Publications by authors named "Richard L Skolasky"

146 Publications

Perceptions of Telehealth Physical Therapy Among Patients with Chronic Low Back Pain.

Telemed Rep 2021 3;2(1):258-263. Epub 2021 Nov 3.

Department of Orthopaedic Surgery, The Johns Hopkins University School of Medicine, Baltimore, Maryland, USA.

Coronavirus disease 2019 prompted the rapid adoption of telehealth to provide physical therapy. Patients' perceptions about telehealth physical therapy are mostly unknown. This study describes perceptions of telehealth physical therapy among patients with chronic low back pain (LBP). This study surveyed participants in an ongoing multisite clinical trial of nonpharmacological LBP treatments. Participants were asked about their willingness to use telehealth for physical therapy and with other providers and completed the PROMIS-29. Surveys were received from 102 participants (mean age = 48.5 [standard deviation; SD = 11.6]). Thirty-six (35.3%) expressed willingness to receive telehealth physical therapy, 22 were neutral (21.6%), and 44 were unwilling (43.1%). The percentage expressing willingness for telehealth physical therapy was lower than it was for family medicine ( < 0.001) or mental health ( < 0.001). Older ( = 0.049) and Black participants ( = 0.01) more likely expressed willingness to use telehealth for physical therapy. Education and familiarity may help patients view telehealth physical therapy more favorably. Clinical Trial Registration (clinicaltrials.gov NCT03859713).
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http://dx.doi.org/10.1089/tmr.2021.0028DOI Listing
http://www.ncbi.nlm.nih.gov/pmc/articles/PMC8670598PMC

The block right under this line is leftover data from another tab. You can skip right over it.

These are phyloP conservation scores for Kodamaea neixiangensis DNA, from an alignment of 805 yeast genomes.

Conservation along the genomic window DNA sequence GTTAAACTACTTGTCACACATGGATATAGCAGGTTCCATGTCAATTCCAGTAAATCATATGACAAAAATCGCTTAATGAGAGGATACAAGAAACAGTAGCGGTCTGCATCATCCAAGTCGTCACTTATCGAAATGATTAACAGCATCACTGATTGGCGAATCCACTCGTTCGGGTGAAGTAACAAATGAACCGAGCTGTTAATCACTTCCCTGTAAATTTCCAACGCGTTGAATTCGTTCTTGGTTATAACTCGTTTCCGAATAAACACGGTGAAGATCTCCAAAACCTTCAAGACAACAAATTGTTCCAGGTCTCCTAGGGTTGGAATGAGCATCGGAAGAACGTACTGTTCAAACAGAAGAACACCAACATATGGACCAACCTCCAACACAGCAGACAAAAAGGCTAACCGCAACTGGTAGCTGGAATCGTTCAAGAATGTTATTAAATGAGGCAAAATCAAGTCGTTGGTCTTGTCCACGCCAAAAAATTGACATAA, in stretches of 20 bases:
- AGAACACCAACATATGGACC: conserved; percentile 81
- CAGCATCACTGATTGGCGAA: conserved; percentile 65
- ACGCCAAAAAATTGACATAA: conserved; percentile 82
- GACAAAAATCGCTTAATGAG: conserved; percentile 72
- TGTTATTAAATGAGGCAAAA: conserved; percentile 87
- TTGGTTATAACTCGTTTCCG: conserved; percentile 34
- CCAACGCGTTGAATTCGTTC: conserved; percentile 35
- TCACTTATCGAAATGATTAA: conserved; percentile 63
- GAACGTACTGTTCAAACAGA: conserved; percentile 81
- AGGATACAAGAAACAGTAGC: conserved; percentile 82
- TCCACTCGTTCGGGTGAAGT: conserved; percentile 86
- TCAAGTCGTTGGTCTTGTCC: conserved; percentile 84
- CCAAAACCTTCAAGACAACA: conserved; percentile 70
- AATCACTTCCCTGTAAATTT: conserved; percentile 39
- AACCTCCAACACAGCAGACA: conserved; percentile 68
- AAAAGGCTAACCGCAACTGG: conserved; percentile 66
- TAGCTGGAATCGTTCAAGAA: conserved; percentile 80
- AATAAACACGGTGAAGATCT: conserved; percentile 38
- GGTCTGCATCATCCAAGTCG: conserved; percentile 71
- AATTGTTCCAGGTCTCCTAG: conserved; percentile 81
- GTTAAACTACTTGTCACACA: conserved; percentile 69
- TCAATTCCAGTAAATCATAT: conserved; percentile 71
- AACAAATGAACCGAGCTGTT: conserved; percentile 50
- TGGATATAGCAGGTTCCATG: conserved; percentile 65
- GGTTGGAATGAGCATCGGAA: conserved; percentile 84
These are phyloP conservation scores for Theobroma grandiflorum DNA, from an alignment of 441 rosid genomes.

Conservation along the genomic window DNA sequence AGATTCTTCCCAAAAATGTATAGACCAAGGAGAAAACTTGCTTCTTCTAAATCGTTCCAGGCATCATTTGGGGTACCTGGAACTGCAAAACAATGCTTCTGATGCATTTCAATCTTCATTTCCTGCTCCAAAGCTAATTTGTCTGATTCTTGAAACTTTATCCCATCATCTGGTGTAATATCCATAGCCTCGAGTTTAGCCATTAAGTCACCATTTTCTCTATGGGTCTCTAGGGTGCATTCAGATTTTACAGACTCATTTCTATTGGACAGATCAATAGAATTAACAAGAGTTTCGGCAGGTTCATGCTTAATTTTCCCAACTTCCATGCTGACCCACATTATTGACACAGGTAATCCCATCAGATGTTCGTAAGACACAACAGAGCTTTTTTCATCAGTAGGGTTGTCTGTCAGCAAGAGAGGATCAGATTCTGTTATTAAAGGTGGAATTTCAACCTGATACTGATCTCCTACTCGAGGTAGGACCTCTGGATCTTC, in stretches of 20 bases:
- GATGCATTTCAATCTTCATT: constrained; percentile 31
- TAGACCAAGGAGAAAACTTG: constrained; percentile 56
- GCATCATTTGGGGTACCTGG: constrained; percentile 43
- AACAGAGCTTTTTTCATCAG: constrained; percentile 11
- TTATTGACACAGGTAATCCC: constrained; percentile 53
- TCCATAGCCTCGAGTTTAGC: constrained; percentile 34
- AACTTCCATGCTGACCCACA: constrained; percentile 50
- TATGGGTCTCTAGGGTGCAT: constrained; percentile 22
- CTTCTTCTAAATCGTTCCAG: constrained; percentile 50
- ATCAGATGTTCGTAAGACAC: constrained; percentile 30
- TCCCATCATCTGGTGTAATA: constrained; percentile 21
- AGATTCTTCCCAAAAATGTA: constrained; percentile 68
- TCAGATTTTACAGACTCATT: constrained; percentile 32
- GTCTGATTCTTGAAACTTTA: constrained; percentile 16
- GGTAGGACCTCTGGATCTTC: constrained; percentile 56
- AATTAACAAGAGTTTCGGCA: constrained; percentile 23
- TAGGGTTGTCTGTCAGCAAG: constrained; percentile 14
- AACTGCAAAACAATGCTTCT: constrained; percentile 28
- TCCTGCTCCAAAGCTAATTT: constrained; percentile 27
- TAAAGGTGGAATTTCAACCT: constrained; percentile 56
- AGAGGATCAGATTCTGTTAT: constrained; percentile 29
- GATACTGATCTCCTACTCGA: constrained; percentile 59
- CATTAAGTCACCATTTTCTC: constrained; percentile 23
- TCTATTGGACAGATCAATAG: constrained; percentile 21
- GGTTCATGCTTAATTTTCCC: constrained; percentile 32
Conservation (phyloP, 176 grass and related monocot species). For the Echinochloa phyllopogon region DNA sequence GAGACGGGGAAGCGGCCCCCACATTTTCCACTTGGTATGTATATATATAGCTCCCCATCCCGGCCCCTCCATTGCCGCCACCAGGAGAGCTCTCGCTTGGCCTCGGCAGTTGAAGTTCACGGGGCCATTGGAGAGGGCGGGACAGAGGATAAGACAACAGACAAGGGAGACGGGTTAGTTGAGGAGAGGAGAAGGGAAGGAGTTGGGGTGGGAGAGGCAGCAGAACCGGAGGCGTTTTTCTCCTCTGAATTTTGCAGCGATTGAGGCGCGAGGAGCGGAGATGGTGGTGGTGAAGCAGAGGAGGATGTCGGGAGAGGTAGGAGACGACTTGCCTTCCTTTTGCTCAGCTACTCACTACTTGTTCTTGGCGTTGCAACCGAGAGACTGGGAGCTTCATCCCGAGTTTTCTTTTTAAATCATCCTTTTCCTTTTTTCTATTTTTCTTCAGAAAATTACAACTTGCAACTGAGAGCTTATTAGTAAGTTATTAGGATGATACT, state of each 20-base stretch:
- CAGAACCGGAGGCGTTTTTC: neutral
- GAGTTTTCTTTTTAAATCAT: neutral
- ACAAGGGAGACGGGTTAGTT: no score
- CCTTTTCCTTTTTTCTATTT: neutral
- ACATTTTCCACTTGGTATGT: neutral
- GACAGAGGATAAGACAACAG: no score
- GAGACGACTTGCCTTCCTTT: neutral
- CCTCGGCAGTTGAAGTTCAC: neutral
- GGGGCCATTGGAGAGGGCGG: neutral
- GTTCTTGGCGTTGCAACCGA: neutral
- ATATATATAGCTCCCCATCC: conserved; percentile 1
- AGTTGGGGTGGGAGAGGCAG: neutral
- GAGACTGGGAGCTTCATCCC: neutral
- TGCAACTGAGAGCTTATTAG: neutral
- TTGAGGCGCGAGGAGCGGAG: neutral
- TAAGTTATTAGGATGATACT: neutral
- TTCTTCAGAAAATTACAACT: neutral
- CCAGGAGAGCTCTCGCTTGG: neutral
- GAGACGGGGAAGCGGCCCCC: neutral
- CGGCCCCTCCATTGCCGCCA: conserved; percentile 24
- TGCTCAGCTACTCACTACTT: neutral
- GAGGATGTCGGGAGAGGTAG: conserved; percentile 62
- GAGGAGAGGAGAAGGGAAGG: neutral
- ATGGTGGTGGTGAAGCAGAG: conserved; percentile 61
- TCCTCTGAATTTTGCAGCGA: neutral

November 2021

If it's information, it's not "bias": a scoping review and proposed nomenclature for future response-shift research.

Qual Life Res 2021 Oct 27. Epub 2021 Oct 27.

Department of Orthopaedic Surgery, Johns Hopkins University School of Medicine, Baltimore, MD, USA.

Background: The growth in response-shift methods has enabled a stronger empirical foundation to investigate response-shift phenomena in quality-of-life (QOL) research; but many of these methods utilize certain language in framing the research question(s) and interpreting results that treats response-shift effects as "bias," "noise," "nuisance," or otherwise warranting removal from the results rather than as information that matters. The present project will describe the various ways in which researchers have framed the questions for investigating response-shift issues and interpreted the findings, and will develop a nomenclature for such that highlights the important information about resilience reflected by response-shift findings.

Methods: A scoping review was done of the QOL and response-shift literature (n = 1100 articles) from 1963 to 2020. After culling only empirical response-shift articles, raters characterized how investigators framed and interpreted study research questions (n = 164 articles).

Results: Of 10 methods used, papers using four of them utilized terms like "bias" and aimed to remove response-shift effects to reveal "true change." Yet, the investigators' reflections on their own conclusions suggested that they do not truly believe that response shift is error to be removed. A structured nomenclature is proposed for discussing response-shift results in a range of research contexts and response-shift detection methods.

Conclusions: It is time for a concerted and focused effort to change the nomenclature of those methods that demonstrated this misinterpretation. Only by framing and interpreting response shift as information, not bias, can we improve our understanding and methods to help to distill outcomes with and without response-shift effects.
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http://dx.doi.org/10.1007/s11136-021-03023-9DOI Listing
October 2021

Role of psychosocial factors on the effect of physical activity on physical function in patients after lumbar spine surgery.